Parents/Families: Alcohol & Drug Use at UNH

Supporting Personal Development and Academic Success: 
How to Talk to Your Student about Alcohol and Other Drug Use

UNH is committed to creating a campus environment that supports learning, success, safety and wellbeing. High-risk choices related to alcohol and other drugs can negatively impact students in terms of:

  • Academic success
  • Health (unintentional injuries, overdoses, illnesses)
  • Unsafe sex
  • Sexual and physical violence
  • Increased risk for suicide and homicides
  • Abuse and dependence

In addition, all of us can carry misperceptions about alcohol and other drugs and their role in the “college experience”.  The reality is:

  • Not everyone is drinking or using drugs
  • "Study hard, play hard" doesn’t work
  • There is more to do at UNH than drink or use drugs
  • Most students don’t use other drugs and if they choose to drink, they drink in ways that don’t negatively affect themselves or others

Research shows that parents and guardians hold significant influence when it comes to their college student’s choices around alcohol, nicotine, marijuana and other drug use.

You have the ability and opportunity to shape your student’s choices at college by having conversations that are open, informed, direct and ongoing throughout the summer. Students might react negatively when parents or guardians try to open a dialogue about substances if they’re feeling: reluctance to hear a lecture, anger about not being trusted, fear of punishment, or dismissive thinking that they already know it all.

You can work to avoid these reactions by communicating that you care about your student, that you want to understand and support them, and that you respect them, their privacy, and their desire to be independent.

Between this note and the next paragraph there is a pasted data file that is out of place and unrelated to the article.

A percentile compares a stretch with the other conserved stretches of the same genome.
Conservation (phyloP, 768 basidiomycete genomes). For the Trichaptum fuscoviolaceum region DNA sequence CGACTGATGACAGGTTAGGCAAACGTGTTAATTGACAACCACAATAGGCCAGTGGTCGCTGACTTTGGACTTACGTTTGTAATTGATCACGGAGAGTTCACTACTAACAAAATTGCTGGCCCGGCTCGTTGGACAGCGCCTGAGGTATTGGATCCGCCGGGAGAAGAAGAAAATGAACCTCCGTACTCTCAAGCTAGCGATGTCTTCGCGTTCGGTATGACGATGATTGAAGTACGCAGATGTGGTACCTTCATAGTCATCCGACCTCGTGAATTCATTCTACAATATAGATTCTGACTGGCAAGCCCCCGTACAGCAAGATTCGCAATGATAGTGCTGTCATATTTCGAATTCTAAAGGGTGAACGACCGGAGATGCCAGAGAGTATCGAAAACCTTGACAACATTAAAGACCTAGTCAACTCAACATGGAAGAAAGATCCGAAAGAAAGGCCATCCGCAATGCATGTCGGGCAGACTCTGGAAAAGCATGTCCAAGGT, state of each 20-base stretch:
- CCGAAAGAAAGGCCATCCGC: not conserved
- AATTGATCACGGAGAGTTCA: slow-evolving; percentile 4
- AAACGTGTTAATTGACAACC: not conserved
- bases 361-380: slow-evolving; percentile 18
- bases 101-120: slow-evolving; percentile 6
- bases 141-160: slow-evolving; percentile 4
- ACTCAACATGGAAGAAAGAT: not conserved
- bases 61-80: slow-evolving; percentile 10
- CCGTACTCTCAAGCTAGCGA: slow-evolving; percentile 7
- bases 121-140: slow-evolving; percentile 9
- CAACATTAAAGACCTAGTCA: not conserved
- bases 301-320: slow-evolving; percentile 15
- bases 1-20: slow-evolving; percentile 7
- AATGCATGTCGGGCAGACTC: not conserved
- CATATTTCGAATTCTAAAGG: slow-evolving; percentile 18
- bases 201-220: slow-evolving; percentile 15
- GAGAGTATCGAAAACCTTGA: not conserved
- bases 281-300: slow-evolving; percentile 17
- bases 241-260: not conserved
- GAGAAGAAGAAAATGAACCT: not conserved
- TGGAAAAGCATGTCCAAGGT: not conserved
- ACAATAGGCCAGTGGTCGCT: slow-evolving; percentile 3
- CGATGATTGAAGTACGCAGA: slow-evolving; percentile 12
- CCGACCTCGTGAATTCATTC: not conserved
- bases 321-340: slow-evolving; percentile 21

Here are some other tips to help you get started:

  1. Plan ahead:  A crucial component to productive dialogue is timing.  Schedule time when you both are not rushed and are emotionally neutral.  Pick a place that allows you to focus on each other and minimizes interruptions, e.g. take a walk together.   Don’t have a conversation while doing other things such as texting, looking at social media, or watching a movie or TV show.
  2. Check in with yourself:  Talking about alcohol and other drugs with your student can be a challenge based on your own experiences, beliefs, values around this topic. Be aware of these and how they might influence what you say and how you talk about these issues.  Try not to romanticize your own experiences with alcohol or other drugs. You may inadvertently encourage risky behavior.
  3. The Approach:  Approach with a sense of curiosity and caring.  Begin the conversation by asking open-ended questions, e.g. “I was thinking about you going off to college and wondered if you have given any thought to what you want to do with: your free time? your goals and how choices you make might influence these? how you would handle situations where alcohol or other substances are present?”  Be honest about your own discomfort in talking with them about sensitive topics if this is the first time you are engaging in this type of conversation.  Assure them that you want to know their thoughts, not what they think you want to hear.